Natural Magic, 1905 watercolor by Eleanor Fortescue Brickdale

In 1894, tragedy struck the Fortescue-Brickdale household when Eleanor’s father, Matthew was killed whilst mountain climbing in the Alps.

Around the mid 1890’s, wanting a more prestigious art school which offered tuition by well-known artists who would develop her talent, Eleanor enrolled at the St John’s Wood School. The art school had another important role. It was an established feeder school for students who wanted to enrol at the prestigious Royal Academy Schools. Proof of this comes from the statistic that in the first half of the 1890’s of the 394 students who were admitted to the RA Schools, 250 came from the St John’s Wood School. St John’s Wood School also offered life drawing classes with nude models to both its male and female students.

Contemplation by Eleanor Fortescue-Brickdale

To achieve admission into the Royal Academy Schools, the candidate had to submit certain pieces of art and if they were found acceptable the candidate would become a probationer and then, if their work during the next three months was up to the standard required, they would become a full student and be allowed to start one of the courses. In the Magazine of Art, 25, 1902, an article appeared written by Marion Hepworth Dixon , Our rising Artists: Eleanor Fortescue-Brickdale in which she wrote that it took Eleanor three attempts to get to become a probationer but once that was achieved in January 1895, she only remained as such for three weeks before becoming a full-student and starting an art course. In 1897 Eleanor was awarded a prize by the Royal Academy Schools for her work as a designer and promising decorative designer.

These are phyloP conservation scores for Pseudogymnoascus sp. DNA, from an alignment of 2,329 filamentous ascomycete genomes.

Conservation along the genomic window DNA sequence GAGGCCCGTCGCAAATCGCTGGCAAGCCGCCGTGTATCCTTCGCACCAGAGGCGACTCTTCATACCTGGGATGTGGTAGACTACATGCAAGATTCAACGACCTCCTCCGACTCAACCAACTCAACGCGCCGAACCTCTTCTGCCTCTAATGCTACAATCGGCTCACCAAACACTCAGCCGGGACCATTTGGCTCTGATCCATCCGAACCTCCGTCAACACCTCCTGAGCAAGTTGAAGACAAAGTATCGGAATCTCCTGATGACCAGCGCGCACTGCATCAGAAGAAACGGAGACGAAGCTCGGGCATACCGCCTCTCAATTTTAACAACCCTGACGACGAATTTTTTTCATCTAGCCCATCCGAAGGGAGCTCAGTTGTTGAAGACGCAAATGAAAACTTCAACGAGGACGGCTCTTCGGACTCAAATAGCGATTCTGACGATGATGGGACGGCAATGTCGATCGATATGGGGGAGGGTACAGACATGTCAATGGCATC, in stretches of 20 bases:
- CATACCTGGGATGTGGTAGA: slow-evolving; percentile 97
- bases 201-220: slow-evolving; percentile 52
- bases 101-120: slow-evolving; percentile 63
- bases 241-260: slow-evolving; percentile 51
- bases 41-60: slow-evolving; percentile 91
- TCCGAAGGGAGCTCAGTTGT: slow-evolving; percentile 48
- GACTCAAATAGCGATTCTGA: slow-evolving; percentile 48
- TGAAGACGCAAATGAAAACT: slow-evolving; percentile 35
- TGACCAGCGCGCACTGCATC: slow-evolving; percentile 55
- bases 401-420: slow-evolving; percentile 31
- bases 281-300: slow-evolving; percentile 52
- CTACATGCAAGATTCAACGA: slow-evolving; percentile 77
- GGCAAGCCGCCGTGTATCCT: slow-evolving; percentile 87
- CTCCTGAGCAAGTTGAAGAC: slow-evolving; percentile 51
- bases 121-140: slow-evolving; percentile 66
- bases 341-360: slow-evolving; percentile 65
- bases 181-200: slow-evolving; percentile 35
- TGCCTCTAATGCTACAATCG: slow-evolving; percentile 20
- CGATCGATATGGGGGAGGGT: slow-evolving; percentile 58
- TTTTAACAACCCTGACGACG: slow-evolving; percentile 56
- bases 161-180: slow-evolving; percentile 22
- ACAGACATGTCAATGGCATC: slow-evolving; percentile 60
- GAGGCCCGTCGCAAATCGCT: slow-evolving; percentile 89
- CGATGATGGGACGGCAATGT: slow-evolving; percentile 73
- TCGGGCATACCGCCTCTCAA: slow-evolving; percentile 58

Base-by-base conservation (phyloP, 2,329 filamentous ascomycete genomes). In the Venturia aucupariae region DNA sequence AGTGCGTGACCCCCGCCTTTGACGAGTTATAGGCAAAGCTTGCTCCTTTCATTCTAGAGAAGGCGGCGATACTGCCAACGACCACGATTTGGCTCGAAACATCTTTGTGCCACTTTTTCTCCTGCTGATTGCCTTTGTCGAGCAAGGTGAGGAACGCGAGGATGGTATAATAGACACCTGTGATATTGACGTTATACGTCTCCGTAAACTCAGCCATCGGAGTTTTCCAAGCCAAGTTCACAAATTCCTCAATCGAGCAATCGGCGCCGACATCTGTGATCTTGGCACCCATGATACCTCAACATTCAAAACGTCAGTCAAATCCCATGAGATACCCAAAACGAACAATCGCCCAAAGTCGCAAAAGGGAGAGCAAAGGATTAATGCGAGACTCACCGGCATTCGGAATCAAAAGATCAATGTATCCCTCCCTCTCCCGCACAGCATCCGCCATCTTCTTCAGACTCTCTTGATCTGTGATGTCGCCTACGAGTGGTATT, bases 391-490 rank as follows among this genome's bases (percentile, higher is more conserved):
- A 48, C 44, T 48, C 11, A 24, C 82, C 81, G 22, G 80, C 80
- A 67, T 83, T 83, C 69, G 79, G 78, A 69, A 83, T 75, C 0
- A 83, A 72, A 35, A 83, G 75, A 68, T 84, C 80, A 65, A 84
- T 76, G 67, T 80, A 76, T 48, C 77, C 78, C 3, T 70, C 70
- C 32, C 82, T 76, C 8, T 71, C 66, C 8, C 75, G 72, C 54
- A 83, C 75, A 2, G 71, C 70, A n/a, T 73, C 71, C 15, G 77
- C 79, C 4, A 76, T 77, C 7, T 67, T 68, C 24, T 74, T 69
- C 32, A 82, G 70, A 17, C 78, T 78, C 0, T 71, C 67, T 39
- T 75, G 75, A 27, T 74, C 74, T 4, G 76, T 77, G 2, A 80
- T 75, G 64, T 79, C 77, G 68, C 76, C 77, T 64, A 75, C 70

Madame Placid by Eleanor Fortescue-Brickdale